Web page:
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Attitudes of Germans towards distributive issues in the German health system

  • Ahlert, Marlies
  • Pfarr, Christian

Social health care systems are inevitably confronted with the scarcity of resources and the resulting distributional challenges. Since prioritization implies distributional effects, decisions on respective rules should take citizens’ preferences into account. Thus, knowledge about citizens’ attitudes and preferences regarding different distributional issues implied by the type of financing health care is necessary to judge the public acceptance of a health system. In this study we concentrate on two distributive issues in the German health system: First, we analyse the acceptance of prioritizing decisions concerning the treatment of certain patient groups, in this case patients who all need a heart operation. Here we focus on the fact that a patient is strong smoker or a non-smoker, the criteria of age or the fact that a patient has or does not have young children. Second, we investigate Germans’ opinions towards income dependent health services. The results reveal strong effects of individuals’ attitudes regarding general aspects of the health system on priorities, e.g. that individuals behaving health demanding should not be preferred. In addition, experiences of limited access to health services are found to have a strong influence on citizens’ attitudes, too. Finally, decisions about different prioritization criteria are found to be not independent.

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Paper provided by University Library of Munich, Germany in its series MPRA Paper with number 56881.

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Date of creation: Jun 2014
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Handle: RePEc:pra:mprapa:56881
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  1. Alberto Alesina & George-Marios Angeletos, 2004. "Fairness and Redistribution," NajEcon Working Paper Reviews 122247000000000306, www.najecon.org.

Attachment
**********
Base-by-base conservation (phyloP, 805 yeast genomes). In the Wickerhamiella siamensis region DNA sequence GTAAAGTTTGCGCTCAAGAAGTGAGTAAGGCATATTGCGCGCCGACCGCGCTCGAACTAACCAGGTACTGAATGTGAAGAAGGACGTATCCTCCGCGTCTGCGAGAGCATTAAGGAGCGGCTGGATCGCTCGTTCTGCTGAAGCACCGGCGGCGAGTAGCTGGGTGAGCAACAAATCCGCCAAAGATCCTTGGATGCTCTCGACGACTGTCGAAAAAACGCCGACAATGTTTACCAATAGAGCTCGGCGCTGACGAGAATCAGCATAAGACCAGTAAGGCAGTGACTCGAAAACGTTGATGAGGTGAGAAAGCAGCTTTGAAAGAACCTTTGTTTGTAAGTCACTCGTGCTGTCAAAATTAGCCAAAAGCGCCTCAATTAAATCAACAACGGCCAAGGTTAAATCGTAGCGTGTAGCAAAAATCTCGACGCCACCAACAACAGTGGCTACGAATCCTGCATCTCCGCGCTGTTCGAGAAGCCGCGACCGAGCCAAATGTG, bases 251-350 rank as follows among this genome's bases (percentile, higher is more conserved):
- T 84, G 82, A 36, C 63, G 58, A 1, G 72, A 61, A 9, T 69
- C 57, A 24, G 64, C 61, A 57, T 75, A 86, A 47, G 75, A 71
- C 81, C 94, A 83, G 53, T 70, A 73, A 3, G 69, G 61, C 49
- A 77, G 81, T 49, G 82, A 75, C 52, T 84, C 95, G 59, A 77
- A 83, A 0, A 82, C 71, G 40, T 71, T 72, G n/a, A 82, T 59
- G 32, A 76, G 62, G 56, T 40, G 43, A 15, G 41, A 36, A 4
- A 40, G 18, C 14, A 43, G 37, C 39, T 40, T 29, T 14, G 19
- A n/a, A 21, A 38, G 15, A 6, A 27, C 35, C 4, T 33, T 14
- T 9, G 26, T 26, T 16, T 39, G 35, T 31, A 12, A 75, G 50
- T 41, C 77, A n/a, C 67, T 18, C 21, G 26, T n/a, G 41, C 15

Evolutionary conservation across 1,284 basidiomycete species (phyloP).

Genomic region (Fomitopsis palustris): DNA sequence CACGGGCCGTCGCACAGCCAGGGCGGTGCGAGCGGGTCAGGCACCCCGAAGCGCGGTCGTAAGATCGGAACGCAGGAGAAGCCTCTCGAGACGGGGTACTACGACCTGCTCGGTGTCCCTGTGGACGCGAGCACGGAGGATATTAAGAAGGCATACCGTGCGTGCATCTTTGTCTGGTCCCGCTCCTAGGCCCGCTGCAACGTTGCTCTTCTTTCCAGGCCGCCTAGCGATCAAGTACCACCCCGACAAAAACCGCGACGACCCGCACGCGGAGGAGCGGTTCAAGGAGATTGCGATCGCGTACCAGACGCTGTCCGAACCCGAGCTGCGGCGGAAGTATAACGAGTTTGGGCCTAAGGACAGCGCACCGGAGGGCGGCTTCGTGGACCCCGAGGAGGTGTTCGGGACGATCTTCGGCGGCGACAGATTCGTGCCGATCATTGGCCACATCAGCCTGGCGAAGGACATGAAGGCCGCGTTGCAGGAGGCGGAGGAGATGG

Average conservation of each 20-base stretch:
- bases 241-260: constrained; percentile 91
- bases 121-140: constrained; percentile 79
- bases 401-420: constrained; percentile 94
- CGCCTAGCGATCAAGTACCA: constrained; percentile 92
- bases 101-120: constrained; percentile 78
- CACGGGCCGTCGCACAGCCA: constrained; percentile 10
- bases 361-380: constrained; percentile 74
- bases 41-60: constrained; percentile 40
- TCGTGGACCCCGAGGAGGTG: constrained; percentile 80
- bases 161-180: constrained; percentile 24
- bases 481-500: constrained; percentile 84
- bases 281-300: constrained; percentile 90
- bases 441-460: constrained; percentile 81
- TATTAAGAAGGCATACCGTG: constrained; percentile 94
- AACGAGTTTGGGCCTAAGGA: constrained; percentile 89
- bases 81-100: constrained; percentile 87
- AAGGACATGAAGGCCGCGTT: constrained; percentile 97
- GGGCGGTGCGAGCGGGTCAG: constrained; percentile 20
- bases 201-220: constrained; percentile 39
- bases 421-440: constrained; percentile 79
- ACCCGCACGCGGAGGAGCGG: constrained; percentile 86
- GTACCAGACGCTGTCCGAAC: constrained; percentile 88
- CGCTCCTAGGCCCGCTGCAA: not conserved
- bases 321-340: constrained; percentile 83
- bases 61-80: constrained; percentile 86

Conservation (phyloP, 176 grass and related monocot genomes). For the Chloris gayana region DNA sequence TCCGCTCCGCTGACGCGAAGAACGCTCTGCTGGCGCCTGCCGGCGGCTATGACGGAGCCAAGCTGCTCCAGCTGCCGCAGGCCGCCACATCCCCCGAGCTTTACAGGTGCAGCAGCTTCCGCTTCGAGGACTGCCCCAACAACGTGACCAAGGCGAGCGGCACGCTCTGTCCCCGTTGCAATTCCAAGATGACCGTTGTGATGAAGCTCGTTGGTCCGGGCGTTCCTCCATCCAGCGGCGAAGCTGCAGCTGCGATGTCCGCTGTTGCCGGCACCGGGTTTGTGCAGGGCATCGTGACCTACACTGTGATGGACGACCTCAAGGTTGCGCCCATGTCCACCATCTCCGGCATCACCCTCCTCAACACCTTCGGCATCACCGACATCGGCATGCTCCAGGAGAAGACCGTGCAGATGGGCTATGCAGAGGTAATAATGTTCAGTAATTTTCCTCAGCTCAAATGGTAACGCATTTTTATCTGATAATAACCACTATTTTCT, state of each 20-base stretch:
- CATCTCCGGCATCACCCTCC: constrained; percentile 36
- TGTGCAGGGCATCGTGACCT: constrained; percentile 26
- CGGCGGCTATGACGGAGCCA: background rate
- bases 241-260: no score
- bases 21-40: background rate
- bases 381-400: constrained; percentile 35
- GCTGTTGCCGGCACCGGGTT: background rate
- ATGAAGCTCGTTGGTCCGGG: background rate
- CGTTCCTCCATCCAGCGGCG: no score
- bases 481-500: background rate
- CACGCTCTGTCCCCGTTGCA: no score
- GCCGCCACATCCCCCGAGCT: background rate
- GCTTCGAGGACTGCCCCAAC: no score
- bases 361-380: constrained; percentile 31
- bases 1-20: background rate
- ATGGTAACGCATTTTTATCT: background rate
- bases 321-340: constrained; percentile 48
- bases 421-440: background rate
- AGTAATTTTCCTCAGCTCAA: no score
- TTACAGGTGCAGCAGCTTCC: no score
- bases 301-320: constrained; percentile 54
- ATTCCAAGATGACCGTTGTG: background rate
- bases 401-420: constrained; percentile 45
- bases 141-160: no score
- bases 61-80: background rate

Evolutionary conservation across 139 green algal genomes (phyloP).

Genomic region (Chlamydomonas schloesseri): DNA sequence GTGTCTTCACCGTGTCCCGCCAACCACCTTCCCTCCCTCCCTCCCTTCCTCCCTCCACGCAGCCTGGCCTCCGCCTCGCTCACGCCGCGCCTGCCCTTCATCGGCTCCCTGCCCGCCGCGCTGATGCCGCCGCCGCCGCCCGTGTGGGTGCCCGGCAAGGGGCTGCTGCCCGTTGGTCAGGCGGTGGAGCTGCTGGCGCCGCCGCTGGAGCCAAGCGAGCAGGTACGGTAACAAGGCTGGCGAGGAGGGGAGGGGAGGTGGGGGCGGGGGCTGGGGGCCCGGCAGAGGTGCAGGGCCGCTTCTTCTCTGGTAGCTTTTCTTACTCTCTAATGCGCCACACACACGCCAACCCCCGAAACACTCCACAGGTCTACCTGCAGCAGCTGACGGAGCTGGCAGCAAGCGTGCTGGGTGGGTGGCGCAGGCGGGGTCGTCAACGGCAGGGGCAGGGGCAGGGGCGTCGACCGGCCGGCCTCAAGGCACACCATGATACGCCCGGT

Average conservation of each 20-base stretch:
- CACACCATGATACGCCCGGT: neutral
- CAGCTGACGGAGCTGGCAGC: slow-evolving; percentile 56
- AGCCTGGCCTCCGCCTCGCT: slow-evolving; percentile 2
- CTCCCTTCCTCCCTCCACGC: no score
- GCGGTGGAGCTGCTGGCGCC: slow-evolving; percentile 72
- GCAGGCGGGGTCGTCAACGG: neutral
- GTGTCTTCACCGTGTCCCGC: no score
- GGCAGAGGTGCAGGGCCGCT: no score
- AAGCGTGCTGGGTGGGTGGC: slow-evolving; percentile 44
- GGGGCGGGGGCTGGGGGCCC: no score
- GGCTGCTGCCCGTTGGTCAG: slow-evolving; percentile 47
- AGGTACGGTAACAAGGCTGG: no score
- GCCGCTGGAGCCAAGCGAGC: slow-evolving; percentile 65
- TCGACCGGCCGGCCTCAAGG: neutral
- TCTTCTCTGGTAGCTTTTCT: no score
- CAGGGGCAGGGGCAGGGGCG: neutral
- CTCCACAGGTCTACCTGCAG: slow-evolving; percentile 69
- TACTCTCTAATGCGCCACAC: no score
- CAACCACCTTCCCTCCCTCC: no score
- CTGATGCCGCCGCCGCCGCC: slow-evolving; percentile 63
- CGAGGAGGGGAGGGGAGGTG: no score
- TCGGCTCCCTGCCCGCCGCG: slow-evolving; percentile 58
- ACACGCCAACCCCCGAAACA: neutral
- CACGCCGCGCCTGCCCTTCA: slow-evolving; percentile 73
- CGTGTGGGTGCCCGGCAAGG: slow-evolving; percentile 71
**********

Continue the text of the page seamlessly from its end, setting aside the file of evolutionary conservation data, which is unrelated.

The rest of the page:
2. Corneo, Giacomo & Gruner, Hans Peter, 2002. "Individual preferences for political redistribution," Journal of Public Economics, Elsevier, vol. 83(1), pages 83-107, January.
  3. Gouveia, Miguel, 1997. " Majority Rule and the Public Provision of a Private Good," Public Choice, Springer, vol. 93(3-4), pages 221-44, December.
  4. Luigi Siciliani & Rossella Verzulli, 2009. "Waiting times and socioeconomic status among elderly Europeans: evidence from SHARE," Health Economics, John Wiley & Sons, Ltd., vol. 18(11), pages 1295-1306.
  5. Elvire Guillaud, 2011. "Preferences for redistribution: an empirical analysis," Documents de travail du Centre d'Economie de la Sorbonne 11030, Université Panthéon-Sorbonne (Paris 1), Centre d'Economie de la Sorbonne.
  6. Alberto F. Alesina & Paola Giuliano, 2009. "Preferences for Redistribution," NBER Working Papers 14825, National Bureau of Economic Research, Inc.
  7. Allan Meltzer & Scott Richard, 1983. "Tests of a rational theory of the size of government," Public Choice, Springer, vol. 41(3), pages 403-418, January.
  8. Mathias Kifmann, 2005. "Health insurance in a democracy: Why is it public and why are premiums income related?," Public Choice, Springer, vol. 124(3), pages 283-308, September.
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